July 14-20, 2003: Eric Beeny and Laura Lentz

week of July 14-20, 2003

Eric Beeny and Laura Lentz

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Eric Beeny

Bio (auto)

I’m twenty-two I live in Buffalo, NY I go to school Work

The following work is Copyright © 2003, and owned by Eric Beeny and may not be distributed or reprinted in any form whatsover without written permission from the author

a trunk in the attic

back then, you disemboweled
the box of tissues
i banged the triangle
against the ringing in my ears
your uvula was a windshield
wiper as i drove
through the valleys in your voice,
only to find you blowing my nose
my diphragm was a trampoline,
a button you pushed
to open my head’s trap door
i always wondered how
you got up there
i thought that elephant
was a forklift.


crumbs of my breath
spat along the early pillow
first fragments of
a previous night’s punch
in the face
like religion when
death finds a priest.


i want to parachute
into your bed

on muscle relaxers

flling down
the fire escape

while choking on the cap
of my asthma pump
i would be a leaf
floating in a glass of water,

sunlight trembling
in my veins

when you set me down
on the coffee table.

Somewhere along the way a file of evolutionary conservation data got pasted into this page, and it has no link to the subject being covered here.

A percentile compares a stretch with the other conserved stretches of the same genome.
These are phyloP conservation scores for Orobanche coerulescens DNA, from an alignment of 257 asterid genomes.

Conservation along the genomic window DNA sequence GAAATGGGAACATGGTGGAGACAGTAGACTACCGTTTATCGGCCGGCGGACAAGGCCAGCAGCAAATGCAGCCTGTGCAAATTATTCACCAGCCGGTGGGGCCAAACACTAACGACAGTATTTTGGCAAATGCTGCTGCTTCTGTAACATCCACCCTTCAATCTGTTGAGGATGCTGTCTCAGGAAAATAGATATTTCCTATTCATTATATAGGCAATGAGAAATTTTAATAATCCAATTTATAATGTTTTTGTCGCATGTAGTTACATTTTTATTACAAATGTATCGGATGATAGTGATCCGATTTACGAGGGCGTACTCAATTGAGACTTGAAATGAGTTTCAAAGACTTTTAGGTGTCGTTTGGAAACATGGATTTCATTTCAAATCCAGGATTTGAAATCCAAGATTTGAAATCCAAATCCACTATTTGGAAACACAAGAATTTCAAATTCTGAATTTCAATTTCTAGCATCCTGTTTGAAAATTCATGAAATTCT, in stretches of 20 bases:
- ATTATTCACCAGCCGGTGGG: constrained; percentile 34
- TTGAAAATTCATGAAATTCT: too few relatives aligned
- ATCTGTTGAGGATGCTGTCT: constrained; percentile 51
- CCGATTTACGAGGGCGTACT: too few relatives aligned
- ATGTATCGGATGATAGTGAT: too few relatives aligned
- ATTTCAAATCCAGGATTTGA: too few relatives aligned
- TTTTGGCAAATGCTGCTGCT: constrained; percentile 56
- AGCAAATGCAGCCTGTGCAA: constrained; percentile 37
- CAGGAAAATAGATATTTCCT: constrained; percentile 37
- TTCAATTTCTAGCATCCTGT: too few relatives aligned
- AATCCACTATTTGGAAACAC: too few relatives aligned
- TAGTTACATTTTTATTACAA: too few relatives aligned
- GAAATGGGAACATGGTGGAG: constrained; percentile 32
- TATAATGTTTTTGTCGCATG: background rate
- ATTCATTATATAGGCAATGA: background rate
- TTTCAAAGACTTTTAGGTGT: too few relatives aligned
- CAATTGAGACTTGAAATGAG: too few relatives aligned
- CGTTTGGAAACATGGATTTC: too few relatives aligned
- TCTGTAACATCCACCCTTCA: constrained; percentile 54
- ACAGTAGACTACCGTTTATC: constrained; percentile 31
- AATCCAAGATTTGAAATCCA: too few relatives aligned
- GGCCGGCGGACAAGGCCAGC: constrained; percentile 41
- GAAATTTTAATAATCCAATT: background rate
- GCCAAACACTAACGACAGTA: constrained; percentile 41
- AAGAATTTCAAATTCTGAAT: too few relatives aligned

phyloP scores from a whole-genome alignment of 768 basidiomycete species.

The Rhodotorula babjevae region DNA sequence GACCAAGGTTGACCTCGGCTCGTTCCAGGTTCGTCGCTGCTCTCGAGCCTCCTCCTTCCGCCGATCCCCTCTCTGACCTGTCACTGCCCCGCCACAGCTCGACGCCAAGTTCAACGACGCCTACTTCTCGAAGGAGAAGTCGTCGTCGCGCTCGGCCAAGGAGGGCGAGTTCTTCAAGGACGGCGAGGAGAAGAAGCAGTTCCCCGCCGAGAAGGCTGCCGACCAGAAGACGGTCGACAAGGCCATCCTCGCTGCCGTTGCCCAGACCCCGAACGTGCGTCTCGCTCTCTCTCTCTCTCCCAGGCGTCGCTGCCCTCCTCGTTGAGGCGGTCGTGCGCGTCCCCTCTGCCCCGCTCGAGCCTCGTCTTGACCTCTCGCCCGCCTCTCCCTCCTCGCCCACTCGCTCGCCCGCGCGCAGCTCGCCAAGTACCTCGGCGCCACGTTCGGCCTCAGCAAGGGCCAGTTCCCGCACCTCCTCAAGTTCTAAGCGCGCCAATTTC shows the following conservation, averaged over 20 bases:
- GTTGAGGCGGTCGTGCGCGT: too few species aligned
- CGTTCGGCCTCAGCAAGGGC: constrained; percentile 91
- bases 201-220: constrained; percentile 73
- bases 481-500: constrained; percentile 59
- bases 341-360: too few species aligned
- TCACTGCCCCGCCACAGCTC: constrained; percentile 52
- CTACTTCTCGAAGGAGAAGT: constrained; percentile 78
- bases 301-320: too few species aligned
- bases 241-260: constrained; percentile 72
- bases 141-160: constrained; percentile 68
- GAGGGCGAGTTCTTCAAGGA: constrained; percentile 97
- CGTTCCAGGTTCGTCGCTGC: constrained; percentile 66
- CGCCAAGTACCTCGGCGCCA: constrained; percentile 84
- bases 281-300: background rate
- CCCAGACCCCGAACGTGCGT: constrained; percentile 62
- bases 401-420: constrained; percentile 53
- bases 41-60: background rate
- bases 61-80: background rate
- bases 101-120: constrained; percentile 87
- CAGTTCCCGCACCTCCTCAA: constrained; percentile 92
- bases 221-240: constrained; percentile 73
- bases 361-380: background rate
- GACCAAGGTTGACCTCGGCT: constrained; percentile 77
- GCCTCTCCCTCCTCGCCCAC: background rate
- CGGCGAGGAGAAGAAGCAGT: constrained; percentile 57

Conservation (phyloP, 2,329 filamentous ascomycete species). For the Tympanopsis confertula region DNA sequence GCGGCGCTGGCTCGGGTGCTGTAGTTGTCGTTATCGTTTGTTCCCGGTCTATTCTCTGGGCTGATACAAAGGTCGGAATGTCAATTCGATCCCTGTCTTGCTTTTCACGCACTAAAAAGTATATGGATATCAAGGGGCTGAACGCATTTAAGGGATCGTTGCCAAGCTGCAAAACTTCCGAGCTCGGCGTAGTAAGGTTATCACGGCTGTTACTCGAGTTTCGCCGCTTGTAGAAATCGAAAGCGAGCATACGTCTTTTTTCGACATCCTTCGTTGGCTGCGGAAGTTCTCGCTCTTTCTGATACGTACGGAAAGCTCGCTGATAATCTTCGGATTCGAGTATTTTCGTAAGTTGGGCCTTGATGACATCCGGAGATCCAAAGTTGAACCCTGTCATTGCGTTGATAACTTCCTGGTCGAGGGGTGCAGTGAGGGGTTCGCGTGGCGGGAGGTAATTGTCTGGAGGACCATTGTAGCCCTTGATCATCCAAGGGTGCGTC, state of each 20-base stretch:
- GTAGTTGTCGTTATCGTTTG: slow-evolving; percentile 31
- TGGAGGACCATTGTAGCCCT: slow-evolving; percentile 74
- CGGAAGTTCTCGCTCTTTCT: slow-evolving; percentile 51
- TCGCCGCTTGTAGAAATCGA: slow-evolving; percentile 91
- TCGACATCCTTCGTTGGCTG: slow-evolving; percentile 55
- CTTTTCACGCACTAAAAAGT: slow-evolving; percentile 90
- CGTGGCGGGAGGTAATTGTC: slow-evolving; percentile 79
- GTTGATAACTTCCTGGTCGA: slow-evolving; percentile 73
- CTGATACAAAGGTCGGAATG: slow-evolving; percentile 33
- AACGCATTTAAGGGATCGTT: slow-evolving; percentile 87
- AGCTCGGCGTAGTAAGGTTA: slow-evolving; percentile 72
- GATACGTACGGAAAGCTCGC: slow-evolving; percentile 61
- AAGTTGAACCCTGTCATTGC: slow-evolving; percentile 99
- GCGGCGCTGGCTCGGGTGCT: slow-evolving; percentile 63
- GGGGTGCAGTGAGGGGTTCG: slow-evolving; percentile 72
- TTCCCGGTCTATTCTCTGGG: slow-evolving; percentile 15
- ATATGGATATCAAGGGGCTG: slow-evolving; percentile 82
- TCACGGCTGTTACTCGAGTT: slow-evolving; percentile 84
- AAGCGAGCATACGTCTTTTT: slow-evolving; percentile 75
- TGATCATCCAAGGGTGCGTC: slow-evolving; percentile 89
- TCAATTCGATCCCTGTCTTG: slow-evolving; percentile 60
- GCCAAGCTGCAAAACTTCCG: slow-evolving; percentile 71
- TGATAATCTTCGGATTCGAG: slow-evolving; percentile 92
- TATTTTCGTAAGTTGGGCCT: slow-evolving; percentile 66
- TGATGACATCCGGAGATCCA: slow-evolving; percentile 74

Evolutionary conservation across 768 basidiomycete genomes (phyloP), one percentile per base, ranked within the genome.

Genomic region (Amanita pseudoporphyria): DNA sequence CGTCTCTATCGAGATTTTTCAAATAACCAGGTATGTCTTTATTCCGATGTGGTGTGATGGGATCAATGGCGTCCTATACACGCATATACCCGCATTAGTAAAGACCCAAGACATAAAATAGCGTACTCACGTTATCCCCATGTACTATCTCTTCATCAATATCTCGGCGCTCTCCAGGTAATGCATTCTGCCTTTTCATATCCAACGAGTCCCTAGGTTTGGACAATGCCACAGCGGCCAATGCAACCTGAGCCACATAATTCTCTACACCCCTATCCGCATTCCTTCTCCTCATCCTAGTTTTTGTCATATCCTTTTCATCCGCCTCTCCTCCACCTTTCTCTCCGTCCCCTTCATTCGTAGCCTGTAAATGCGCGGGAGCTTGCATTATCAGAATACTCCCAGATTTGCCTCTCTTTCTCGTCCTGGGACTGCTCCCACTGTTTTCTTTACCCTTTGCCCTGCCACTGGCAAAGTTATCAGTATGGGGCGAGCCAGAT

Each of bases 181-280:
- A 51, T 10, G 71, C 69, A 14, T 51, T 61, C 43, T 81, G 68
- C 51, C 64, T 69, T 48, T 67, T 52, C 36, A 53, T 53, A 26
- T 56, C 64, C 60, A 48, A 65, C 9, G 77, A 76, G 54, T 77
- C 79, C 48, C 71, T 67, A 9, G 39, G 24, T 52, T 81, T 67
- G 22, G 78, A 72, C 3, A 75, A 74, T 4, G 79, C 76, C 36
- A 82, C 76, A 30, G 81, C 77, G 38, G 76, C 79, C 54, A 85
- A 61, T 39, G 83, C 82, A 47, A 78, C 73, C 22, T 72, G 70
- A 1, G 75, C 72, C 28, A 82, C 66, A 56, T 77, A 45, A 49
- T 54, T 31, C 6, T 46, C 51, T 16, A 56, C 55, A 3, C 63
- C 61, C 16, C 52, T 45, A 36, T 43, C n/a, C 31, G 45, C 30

Laura Lentz

Bio (auto)

Laura Lentz resides in a beach city in Los Angeles County with her eight-year old daughter She owns a small Latino publishing company, is a poet, a writer and a journalist She writes and publishes humorous pieces on the dark side of parenting and is addicted to poetry.

The following work is Copyright © 2003, and owned by Laura Lentz and may not be distributed or reprinted in any form whatsover without written permission from the author

The Magician

My father disappeared often –
an accomplished magician,
he showed my mother
how to slice him in half,
push his head, with torso
to one side of the house,
his legs to another
For days he would remain
this way,
in two boxes,
never once asking
to made whole again,
never once asking for any of us
to push him back together
We moved around him as though
he wasn’t there-set the table,
watched television,
went to school
Eventually, the red scarf
would turn into a dove,
the wind would tap at the windows

and he would return to us,
in his suit and tie
fresh from the commuter train He opened the front door
of our house
with an odd look on his face,
as if seeing us all
for the very first time –

the woman he loved
coming from the kitchen,
his children rushing toward him
in relief,
their small arms wrapping around
his unsturdy legs,
pulling his hands free,
making him whole once again.


Linda’s father wrote
Rock Around the Clock
that what she tells us
and we believe her
We write that we hate
our mothers in our
black composition books,
but we love our fathers,
even those that have gone
We see Linda’s father
as an escapee from this
small, oppressive town
that has locked the door
behind us, the whole world
just on the other side
Even the piano
he left behind, untuned,
or the vintage car
with no engine
rusting in the driveway
forgives him leaving
But the beautiful mother
left to raise three daughters,
coming home from her
second job, exhausted,
she cannot be forgiven,
not now.

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